Councillors in Mid Ulster have unanimously backed the continuation of hybrid meetings, with a better work/life balance being given as one of the reasons.
The matter was discussed at the January meeting of the district council with chair, Councillor Paul McLean, seeking views in response to a consultation from the Department for Communities.
Chief executive Adrian McCreesh said officers believed the option to conduct hybrid meetings – where councillors can take part online – should be kept on the table.
Sinn Fein group leader Councillor Cathal Mallaghan said his party was fully supportive of the continuation.
“I think when you take into consideration the type of meeting that is being conducted, if we are meeting for a short time over a specific number of issues, does it make sense to have people driving from all other the district, possibly spending more time in the car than at the meeting?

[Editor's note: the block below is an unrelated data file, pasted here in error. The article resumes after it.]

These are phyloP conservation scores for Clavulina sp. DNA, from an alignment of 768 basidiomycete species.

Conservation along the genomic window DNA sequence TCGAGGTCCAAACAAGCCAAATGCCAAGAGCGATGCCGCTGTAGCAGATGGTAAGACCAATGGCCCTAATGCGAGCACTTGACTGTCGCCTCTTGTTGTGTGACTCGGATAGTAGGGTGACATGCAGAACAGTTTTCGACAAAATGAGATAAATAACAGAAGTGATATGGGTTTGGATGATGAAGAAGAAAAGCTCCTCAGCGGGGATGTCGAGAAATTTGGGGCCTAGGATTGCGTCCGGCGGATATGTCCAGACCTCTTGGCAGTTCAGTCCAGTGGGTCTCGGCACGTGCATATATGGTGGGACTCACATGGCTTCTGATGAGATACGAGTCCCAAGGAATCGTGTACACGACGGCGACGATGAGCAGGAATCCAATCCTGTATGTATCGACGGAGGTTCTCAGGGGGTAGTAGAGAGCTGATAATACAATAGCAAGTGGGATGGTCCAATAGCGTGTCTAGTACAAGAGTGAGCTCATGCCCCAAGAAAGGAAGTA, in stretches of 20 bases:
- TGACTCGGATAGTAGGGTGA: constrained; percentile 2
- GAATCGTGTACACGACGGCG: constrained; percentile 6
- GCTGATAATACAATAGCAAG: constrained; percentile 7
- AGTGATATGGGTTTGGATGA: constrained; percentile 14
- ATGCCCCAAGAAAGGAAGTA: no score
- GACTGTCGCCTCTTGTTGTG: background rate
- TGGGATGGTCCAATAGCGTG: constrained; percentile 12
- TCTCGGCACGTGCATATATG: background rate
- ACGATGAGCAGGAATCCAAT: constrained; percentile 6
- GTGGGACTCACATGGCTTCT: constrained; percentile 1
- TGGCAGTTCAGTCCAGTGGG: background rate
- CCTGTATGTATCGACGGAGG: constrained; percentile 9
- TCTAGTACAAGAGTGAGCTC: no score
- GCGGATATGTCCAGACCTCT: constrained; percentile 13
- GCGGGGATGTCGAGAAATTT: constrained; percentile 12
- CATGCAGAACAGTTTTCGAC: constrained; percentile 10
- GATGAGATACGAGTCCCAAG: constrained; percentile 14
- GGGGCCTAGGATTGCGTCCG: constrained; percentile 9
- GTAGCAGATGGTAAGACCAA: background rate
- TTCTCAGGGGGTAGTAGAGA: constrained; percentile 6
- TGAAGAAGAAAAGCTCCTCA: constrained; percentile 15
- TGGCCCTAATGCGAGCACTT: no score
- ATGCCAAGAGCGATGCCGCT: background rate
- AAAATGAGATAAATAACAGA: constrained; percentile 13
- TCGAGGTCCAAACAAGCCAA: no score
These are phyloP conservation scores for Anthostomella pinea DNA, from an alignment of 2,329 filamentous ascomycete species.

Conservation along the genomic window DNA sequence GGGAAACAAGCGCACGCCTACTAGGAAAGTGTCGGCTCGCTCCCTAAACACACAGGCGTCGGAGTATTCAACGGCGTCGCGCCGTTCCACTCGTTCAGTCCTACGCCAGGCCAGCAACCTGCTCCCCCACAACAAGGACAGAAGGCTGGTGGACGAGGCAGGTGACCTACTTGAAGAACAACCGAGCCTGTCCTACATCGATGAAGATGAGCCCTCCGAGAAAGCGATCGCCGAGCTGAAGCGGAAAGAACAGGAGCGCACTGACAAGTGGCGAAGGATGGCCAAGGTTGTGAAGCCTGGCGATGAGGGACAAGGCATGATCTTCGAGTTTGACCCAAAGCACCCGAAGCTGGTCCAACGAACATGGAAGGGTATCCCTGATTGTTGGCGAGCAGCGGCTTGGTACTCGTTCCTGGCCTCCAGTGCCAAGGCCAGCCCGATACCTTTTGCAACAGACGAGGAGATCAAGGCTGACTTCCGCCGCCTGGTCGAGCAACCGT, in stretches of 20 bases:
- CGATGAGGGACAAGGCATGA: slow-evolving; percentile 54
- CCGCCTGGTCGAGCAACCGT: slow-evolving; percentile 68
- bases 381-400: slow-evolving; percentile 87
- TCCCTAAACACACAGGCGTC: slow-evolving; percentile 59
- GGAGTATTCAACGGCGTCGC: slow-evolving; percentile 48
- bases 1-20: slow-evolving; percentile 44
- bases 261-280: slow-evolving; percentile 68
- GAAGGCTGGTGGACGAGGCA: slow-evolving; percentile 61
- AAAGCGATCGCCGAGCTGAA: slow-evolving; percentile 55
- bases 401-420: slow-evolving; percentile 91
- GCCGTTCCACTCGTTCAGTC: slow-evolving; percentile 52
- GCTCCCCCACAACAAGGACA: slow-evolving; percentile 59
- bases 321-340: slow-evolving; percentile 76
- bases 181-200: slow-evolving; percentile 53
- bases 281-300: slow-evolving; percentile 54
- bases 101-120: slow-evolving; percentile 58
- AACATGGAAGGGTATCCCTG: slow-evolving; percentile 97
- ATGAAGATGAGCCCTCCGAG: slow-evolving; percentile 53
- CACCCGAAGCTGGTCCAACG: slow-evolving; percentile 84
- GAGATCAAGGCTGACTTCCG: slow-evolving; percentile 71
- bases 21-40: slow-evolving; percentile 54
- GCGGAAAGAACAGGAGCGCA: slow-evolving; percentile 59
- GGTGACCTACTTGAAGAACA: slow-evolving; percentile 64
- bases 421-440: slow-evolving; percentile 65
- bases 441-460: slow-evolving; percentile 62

“We are supportive of the hybrid idea, it is all about work life balance as well and if there is anything we can do to manage our time better we have to be supportive of it.”
Speaking on behalf of the DUP, Councillor Paul McLean said the party believed hybrid meetings makes sense.
“We don’t have an issue with it and it is good to have it available,” he said.
SDLP group leader, Councillor Malachy Quinn said it had “become part of life”.
“It means people don’t have to travel long distances to be included in meetings and, as Councillor Mallaghan said, it is beneficial to work/life balance and I think it makes perfect sense to retain it.”
Councillor Mark Glasgow said the UUP would prefer to get back to the chamber “for a degree of normality” but that it was supportive of retaining the hybrid option.
“We, like everybody else, would prefer to get back to the chamber and a degree of normality but we would be supportive of keeping hybrid as an option and then further down the line see where it fits within the workings of our council,” said Councillor Glasgow.
Aontú Councillor Denise Mullan told the chamber it was “good to have as an option”.
Independent Councillor Barry Monteith said retaining hybrid was a “no brainer” while fellow independent, Councillor Dan Kerr, said he was also “fully supportive” of retaining the option.